Though Poitou doesn’t think modern women are as overt in their subversion of self as Jeanie from 1883 was, she believes women are still saying to potential partners, “You love motocross racing? Well, then so do I, damn-it, even though I’ve never heard of that before, I’m sure I do love that…please, tell me what to think, what to like, post haste, please.”
Why are women engaging in this type of self-manipulation when we all know better? Poitou says, “On a first date what often happens is that a man will talk about himself a lot. Finally he will ask his date “so tell me about you” and she will tell him what she thinks he wants to hear. But years later the truth surfaces and they are not as compatible as she led him to believe.”
Poitou believes we are acting on a collection of standards, ideas, expectations and habits that have been customary for two millennia.
“If you go back beyond the last 2,000 years the Goddess was worshiped and many cultures were matriarchal, although the divisions of labor were usually along the gender lines. But, back then women had worth and influence because of a spiritual or intellectual nature. What our gender brought to the table was valued and although not the same [as the men in the group], we had equal value. Somehow over the last 2,000 years we have lost touch with those ideas.”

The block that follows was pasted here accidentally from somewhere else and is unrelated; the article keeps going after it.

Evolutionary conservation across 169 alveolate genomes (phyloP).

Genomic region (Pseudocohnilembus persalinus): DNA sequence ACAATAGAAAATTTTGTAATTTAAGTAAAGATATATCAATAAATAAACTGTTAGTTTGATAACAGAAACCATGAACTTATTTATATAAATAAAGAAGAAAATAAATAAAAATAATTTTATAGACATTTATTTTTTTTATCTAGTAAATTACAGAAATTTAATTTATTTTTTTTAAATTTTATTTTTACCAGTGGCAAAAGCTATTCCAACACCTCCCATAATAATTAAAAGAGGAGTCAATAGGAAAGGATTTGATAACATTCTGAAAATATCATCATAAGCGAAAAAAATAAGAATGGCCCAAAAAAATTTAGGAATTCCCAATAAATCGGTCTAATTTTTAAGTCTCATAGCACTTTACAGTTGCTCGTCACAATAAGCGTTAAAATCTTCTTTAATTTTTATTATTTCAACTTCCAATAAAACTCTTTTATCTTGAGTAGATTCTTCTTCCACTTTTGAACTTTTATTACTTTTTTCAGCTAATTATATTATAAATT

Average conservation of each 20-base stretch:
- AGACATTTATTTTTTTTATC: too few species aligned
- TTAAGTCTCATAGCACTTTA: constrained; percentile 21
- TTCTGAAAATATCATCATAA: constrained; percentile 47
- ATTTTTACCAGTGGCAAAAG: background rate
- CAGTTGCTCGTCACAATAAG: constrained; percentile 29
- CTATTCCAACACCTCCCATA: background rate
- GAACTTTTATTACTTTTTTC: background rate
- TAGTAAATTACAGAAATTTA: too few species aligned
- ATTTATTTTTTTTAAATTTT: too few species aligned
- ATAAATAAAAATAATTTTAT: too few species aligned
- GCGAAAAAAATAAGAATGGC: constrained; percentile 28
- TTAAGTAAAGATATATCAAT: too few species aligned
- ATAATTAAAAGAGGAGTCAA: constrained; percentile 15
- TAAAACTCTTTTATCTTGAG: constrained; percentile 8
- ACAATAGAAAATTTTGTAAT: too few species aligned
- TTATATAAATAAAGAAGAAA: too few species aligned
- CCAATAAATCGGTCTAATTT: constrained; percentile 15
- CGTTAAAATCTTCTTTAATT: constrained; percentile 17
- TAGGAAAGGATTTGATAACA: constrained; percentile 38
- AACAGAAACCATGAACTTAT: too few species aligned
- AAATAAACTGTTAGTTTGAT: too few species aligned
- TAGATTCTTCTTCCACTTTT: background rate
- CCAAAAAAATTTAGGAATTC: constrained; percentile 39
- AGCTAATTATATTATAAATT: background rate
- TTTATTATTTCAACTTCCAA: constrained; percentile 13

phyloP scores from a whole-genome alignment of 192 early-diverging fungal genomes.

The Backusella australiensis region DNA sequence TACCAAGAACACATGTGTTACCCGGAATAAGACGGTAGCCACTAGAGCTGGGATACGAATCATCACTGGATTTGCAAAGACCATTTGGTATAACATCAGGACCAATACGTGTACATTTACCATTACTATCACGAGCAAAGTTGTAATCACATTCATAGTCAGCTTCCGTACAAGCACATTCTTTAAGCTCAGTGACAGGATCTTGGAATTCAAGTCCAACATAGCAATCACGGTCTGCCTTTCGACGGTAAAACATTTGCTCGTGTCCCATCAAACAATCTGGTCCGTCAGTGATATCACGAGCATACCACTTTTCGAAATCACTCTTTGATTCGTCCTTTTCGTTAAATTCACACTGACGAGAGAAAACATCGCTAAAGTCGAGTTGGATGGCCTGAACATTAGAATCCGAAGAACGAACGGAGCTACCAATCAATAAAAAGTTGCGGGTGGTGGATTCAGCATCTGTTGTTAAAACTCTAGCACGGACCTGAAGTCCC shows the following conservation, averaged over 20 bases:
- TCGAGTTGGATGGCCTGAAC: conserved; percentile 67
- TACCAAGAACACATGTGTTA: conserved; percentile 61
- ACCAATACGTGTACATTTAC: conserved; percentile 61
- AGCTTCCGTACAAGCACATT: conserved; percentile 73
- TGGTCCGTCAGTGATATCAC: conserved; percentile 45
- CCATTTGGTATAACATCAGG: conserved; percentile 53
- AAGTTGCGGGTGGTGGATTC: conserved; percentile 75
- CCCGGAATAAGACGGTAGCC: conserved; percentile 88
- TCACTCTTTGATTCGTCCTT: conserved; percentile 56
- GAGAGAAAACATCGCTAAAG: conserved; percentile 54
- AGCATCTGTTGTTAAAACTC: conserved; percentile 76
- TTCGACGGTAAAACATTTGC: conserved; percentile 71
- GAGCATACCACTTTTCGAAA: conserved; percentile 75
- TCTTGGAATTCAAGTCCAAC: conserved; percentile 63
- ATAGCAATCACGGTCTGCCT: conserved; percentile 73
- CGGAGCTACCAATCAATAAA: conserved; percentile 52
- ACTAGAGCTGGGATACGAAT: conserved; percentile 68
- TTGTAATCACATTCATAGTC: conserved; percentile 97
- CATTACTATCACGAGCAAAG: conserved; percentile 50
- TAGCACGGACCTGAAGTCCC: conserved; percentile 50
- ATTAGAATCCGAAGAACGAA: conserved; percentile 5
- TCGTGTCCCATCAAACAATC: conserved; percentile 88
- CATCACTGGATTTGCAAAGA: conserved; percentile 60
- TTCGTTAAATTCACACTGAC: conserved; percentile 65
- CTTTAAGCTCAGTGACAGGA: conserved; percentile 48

What this means is you don’t have to take to wallstreet or abandon your domestic side just to be an equal in a relationship. What you need to know is which of those things is important to who you are.